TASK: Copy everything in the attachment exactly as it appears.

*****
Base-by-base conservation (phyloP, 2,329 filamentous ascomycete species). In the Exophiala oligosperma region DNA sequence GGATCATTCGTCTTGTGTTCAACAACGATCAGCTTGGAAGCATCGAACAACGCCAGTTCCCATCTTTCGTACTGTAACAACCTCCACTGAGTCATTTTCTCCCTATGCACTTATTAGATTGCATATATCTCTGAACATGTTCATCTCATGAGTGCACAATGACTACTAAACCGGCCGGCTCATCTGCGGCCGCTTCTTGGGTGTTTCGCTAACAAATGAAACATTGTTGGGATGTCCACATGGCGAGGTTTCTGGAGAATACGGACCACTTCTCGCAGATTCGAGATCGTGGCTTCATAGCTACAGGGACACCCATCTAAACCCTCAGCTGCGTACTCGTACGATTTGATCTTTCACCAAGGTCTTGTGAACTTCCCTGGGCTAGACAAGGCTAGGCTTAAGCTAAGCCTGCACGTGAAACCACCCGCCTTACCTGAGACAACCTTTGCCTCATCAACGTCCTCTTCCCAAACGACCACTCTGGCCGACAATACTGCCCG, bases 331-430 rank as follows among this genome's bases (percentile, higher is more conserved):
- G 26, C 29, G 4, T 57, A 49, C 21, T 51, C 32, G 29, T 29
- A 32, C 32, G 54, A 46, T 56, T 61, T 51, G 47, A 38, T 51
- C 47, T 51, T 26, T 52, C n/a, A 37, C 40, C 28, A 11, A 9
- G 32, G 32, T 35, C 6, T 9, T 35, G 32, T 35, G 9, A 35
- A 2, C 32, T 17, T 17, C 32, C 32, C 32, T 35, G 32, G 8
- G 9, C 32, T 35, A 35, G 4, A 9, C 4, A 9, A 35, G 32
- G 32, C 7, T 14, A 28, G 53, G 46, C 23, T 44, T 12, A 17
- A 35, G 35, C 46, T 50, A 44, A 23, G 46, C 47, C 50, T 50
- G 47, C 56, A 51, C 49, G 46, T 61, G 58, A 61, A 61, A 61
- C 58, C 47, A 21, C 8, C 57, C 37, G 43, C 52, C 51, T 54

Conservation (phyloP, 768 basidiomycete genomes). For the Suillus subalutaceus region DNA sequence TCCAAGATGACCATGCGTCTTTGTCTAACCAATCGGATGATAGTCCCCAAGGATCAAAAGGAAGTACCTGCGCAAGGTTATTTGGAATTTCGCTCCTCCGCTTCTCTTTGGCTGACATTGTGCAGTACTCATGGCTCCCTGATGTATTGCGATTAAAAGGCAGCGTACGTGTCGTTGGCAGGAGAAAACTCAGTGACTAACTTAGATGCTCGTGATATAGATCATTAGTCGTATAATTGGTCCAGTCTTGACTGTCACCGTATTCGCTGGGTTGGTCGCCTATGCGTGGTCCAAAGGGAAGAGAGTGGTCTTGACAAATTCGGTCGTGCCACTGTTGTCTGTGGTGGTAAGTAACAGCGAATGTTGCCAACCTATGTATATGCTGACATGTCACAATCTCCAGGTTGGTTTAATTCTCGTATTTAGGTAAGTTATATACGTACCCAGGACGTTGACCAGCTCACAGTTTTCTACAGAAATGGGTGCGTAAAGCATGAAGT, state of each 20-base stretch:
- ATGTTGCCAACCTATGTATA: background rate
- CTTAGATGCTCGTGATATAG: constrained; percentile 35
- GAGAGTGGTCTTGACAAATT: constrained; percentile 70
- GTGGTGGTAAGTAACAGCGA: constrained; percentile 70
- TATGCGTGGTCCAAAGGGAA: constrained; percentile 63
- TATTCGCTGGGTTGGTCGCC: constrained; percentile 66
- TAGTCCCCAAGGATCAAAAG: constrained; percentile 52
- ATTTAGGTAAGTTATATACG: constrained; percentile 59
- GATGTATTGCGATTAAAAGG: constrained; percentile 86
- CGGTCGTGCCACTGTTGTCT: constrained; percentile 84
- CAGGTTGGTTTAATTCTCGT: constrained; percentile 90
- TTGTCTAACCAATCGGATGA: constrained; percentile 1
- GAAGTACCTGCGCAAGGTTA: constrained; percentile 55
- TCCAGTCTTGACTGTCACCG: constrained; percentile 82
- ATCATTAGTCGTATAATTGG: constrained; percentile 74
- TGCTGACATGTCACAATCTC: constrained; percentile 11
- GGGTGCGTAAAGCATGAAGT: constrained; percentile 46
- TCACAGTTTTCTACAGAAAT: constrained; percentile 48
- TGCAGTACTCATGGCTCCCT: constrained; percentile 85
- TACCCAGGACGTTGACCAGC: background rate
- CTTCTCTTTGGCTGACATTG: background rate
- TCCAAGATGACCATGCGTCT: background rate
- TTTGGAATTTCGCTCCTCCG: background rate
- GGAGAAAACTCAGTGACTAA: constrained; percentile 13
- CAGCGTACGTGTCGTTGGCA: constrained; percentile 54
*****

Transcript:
Base-by-base conservation (phyloP, 2,329 filamentous ascomycete species). In the Exophiala oligosperma region DNA sequence GGATCATTCGTCTTGTGTTCAACAACGATCAGCTTGGAAGCATCGAACAACGCCAGTTCCCATCTTTCGTACTGTAACAACCTCCACTGAGTCATTTTCTCCCTATGCACTTATTAGATTGCATATATCTCTGAACATGTTCATCTCATGAGTGCACAATGACTACTAAACCGGCCGGCTCATCTGCGGCCGCTTCTTGGGTGTTTCGCTAACAAATGAAACATTGTTGGGATGTCCACATGGCGAGGTTTCTGGAGAATACGGACCACTTCTCGCAGATTCGAGATCGTGGCTTCATAGCTACAGGGACACCCATCTAAACCCTCAGCTGCGTACTCGTACGATTTGATCTTTCACCAAGGTCTTGTGAACTTCCCTGGGCTAGACAAGGCTAGGCTTAAGCTAAGCCTGCACGTGAAACCACCCGCCTTACCTGAGACAACCTTTGCCTCATCAACGTCCTCTTCCCAAACGACCACTCTGGCCGACAATACTGCCCG, bases 331-430 rank as follows among this genome's bases (percentile, higher is more conserved):
- G 26, C 29, G 4, T 57, A 49, C 21, T 51, C 32, G 29, T 29
- A 32, C 32, G 54, A 46, T 56, T 61, T 51, G 47, A 38, T 51
- C 47, T 51, T 26, T 52, C n/a, A 37, C 40, C 28, A 11, A 9
- G 32, G 32, T 35, C 6, T 9, T 35, G 32, T 35, G 9, A 35
- A 2, C 32, T 17, T 17, C 32, C 32, C 32, T 35, G 32, G 8
- G 9, C 32, T 35, A 35, G 4, A 9, C 4, A 9, A 35, G 32
- G 32, C 7, T 14, A 28, G 53, G 46, C 23, T 44, T 12, A 17
- A 35, G 35, C 46, T 50, A 44, A 23, G 46, C 47, C 50, T 50
- G 47, C 56, A 51, C 49, G 46, T 61, G 58, A 61, A 61, A 61
- C 58, C 47, A 21, C 8, C 57, C 37, G 43, C 52, C 51, T 54

Conservation (phyloP, 768 basidiomycete genomes). For the Suillus subalutaceus region DNA sequence TCCAAGATGACCATGCGTCTTTGTCTAACCAATCGGATGATAGTCCCCAAGGATCAAAAGGAAGTACCTGCGCAAGGTTATTTGGAATTTCGCTCCTCCGCTTCTCTTTGGCTGACATTGTGCAGTACTCATGGCTCCCTGATGTATTGCGATTAAAAGGCAGCGTACGTGTCGTTGGCAGGAGAAAACTCAGTGACTAACTTAGATGCTCGTGATATAGATCATTAGTCGTATAATTGGTCCAGTCTTGACTGTCACCGTATTCGCTGGGTTGGTCGCCTATGCGTGGTCCAAAGGGAAGAGAGTGGTCTTGACAAATTCGGTCGTGCCACTGTTGTCTGTGGTGGTAAGTAACAGCGAATGTTGCCAACCTATGTATATGCTGACATGTCACAATCTCCAGGTTGGTTTAATTCTCGTATTTAGGTAAGTTATATACGTACCCAGGACGTTGACCAGCTCACAGTTTTCTACAGAAATGGGTGCGTAAAGCATGAAGT, state of each 20-base stretch:
- ATGTTGCCAACCTATGTATA: background rate
- CTTAGATGCTCGTGATATAG: constrained; percentile 35
- GAGAGTGGTCTTGACAAATT: constrained; percentile 70
- GTGGTGGTAAGTAACAGCGA: constrained; percentile 70
- TATGCGTGGTCCAAAGGGAA: constrained; percentile 63
- TATTCGCTGGGTTGGTCGCC: constrained; percentile 66
- TAGTCCCCAAGGATCAAAAG: constrained; percentile 52
- ATTTAGGTAAGTTATATACG: constrained; percentile 59
- GATGTATTGCGATTAAAAGG: constrained; percentile 86
- CGGTCGTGCCACTGTTGTCT: constrained; percentile 84
- CAGGTTGGTTTAATTCTCGT: constrained; percentile 90
- TTGTCTAACCAATCGGATGA: constrained; percentile 1
- GAAGTACCTGCGCAAGGTTA: constrained; percentile 55
- TCCAGTCTTGACTGTCACCG: constrained; percentile 82
- ATCATTAGTCGTATAATTGG: constrained; percentile 74
- TGCTGACATGTCACAATCTC: constrained; percentile 11
- GGGTGCGTAAAGCATGAAGT: constrained; percentile 46
- TCACAGTTTTCTACAGAAAT: constrained; percentile 48
- TGCAGTACTCATGGCTCCCT: constrained; percentile 85
- TACCCAGGACGTTGACCAGC: background rate
- CTTCTCTTTGGCTGACATTG: background rate
- TCCAAGATGACCATGCGTCT: background rate
- TTTGGAATTTCGCTCCTCCG: background rate
- GGAGAAAACTCAGTGACTAA: constrained; percentile 13
- CAGCGTACGTGTCGTTGGCA: constrained; percentile 54